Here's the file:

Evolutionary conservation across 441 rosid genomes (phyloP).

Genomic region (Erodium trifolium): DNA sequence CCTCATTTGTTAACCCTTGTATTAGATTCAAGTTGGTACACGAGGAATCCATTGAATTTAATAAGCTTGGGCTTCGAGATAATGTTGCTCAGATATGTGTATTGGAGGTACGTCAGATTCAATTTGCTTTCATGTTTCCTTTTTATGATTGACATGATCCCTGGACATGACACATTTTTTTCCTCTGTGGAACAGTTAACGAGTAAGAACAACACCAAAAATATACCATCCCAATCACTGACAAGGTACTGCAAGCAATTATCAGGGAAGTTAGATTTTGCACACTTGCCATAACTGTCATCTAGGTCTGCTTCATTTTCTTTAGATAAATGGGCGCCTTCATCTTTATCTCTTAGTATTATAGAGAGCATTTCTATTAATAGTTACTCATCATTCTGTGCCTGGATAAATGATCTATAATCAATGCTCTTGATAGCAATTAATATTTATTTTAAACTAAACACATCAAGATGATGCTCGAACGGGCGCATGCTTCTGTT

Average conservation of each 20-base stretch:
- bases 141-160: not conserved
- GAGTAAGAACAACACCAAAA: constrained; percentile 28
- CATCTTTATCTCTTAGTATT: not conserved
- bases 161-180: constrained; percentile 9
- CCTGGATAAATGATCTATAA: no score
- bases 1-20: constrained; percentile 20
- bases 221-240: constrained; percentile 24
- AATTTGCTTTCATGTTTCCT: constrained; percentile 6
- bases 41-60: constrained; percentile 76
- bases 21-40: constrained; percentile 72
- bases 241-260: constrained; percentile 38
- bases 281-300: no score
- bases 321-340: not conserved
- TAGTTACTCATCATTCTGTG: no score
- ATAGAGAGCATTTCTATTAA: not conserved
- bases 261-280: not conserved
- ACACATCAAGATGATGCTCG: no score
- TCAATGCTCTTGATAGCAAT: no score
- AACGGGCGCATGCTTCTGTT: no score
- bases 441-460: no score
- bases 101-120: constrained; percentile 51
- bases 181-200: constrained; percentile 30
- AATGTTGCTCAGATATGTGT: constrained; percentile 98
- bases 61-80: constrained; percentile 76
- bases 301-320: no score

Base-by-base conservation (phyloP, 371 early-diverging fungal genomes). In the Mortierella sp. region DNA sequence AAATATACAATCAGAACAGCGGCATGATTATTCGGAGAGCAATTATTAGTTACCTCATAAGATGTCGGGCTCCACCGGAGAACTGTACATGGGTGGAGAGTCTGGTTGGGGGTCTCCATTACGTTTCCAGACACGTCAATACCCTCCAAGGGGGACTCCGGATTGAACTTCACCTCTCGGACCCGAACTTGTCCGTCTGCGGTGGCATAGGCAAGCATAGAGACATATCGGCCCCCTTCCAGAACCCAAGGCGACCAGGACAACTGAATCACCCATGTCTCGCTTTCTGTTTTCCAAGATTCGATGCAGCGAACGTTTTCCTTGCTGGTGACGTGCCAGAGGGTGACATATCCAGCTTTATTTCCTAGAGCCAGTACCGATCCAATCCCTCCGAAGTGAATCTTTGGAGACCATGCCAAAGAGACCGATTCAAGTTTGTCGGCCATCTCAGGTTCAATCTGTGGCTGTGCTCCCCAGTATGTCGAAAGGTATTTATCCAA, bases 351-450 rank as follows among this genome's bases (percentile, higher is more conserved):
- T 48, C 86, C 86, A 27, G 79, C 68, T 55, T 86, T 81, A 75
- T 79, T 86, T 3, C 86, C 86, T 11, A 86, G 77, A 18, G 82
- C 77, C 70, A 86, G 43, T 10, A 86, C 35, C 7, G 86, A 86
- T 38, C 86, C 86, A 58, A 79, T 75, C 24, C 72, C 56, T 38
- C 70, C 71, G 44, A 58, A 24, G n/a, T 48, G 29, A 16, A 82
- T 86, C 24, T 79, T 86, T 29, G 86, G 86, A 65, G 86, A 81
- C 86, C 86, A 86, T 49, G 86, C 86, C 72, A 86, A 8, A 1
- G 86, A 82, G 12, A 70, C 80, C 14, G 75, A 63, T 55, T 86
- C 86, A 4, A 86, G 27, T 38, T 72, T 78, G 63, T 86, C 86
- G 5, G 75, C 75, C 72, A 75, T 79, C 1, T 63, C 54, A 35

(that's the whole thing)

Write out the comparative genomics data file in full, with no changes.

Evolutionary conservation across 441 rosid genomes (phyloP).

Genomic region (Erodium trifolium): DNA sequence CCTCATTTGTTAACCCTTGTATTAGATTCAAGTTGGTACACGAGGAATCCATTGAATTTAATAAGCTTGGGCTTCGAGATAATGTTGCTCAGATATGTGTATTGGAGGTACGTCAGATTCAATTTGCTTTCATGTTTCCTTTTTATGATTGACATGATCCCTGGACATGACACATTTTTTTCCTCTGTGGAACAGTTAACGAGTAAGAACAACACCAAAAATATACCATCCCAATCACTGACAAGGTACTGCAAGCAATTATCAGGGAAGTTAGATTTTGCACACTTGCCATAACTGTCATCTAGGTCTGCTTCATTTTCTTTAGATAAATGGGCGCCTTCATCTTTATCTCTTAGTATTATAGAGAGCATTTCTATTAATAGTTACTCATCATTCTGTGCCTGGATAAATGATCTATAATCAATGCTCTTGATAGCAATTAATATTTATTTTAAACTAAACACATCAAGATGATGCTCGAACGGGCGCATGCTTCTGTT

Average conservation of each 20-base stretch:
- bases 141-160: not conserved
- GAGTAAGAACAACACCAAAA: constrained; percentile 28
- CATCTTTATCTCTTAGTATT: not conserved
- bases 161-180: constrained; percentile 9
- CCTGGATAAATGATCTATAA: no score
- bases 1-20: constrained; percentile 20
- bases 221-240: constrained; percentile 24
- AATTTGCTTTCATGTTTCCT: constrained; percentile 6
- bases 41-60: constrained; percentile 76
- bases 21-40: constrained; percentile 72
- bases 241-260: constrained; percentile 38
- bases 281-300: no score
- bases 321-340: not conserved
- TAGTTACTCATCATTCTGTG: no score
- ATAGAGAGCATTTCTATTAA: not conserved
- bases 261-280: not conserved
- ACACATCAAGATGATGCTCG: no score
- TCAATGCTCTTGATAGCAAT: no score
- AACGGGCGCATGCTTCTGTT: no score
- bases 441-460: no score
- bases 101-120: constrained; percentile 51
- bases 181-200: constrained; percentile 30
- AATGTTGCTCAGATATGTGT: constrained; percentile 98
- bases 61-80: constrained; percentile 76
- bases 301-320: no score

Base-by-base conservation (phyloP, 371 early-diverging fungal genomes). In the Mortierella sp. region DNA sequence AAATATACAATCAGAACAGCGGCATGATTATTCGGAGAGCAATTATTAGTTACCTCATAAGATGTCGGGCTCCACCGGAGAACTGTACATGGGTGGAGAGTCTGGTTGGGGGTCTCCATTACGTTTCCAGACACGTCAATACCCTCCAAGGGGGACTCCGGATTGAACTTCACCTCTCGGACCCGAACTTGTCCGTCTGCGGTGGCATAGGCAAGCATAGAGACATATCGGCCCCCTTCCAGAACCCAAGGCGACCAGGACAACTGAATCACCCATGTCTCGCTTTCTGTTTTCCAAGATTCGATGCAGCGAACGTTTTCCTTGCTGGTGACGTGCCAGAGGGTGACATATCCAGCTTTATTTCCTAGAGCCAGTACCGATCCAATCCCTCCGAAGTGAATCTTTGGAGACCATGCCAAAGAGACCGATTCAAGTTTGTCGGCCATCTCAGGTTCAATCTGTGGCTGTGCTCCCCAGTATGTCGAAAGGTATTTATCCAA, bases 351-450 rank as follows among this genome's bases (percentile, higher is more conserved):
- T 48, C 86, C 86, A 27, G 79, C 68, T 55, T 86, T 81, A 75
- T 79, T 86, T 3, C 86, C 86, T 11, A 86, G 77, A 18, G 82
- C 77, C 70, A 86, G 43, T 10, A 86, C 35, C 7, G 86, A 86
- T 38, C 86, C 86, A 58, A 79, T 75, C 24, C 72, C 56, T 38
- C 70, C 71, G 44, A 58, A 24, G n/a, T 48, G 29, A 16, A 82
- T 86, C 24, T 79, T 86, T 29, G 86, G 86, A 65, G 86, A 81
- C 86, C 86, A 86, T 49, G 86, C 86, C 72, A 86, A 8, A 1
- G 86, A 82, G 12, A 70, C 80, C 14, G 75, A 63, T 55, T 86
- C 86, A 4, A 86, G 27, T 38, T 72, T 78, G 63, T 86, C 86
- G 5, G 75, C 75, C 72, A 75, T 79, C 1, T 63, C 54, A 35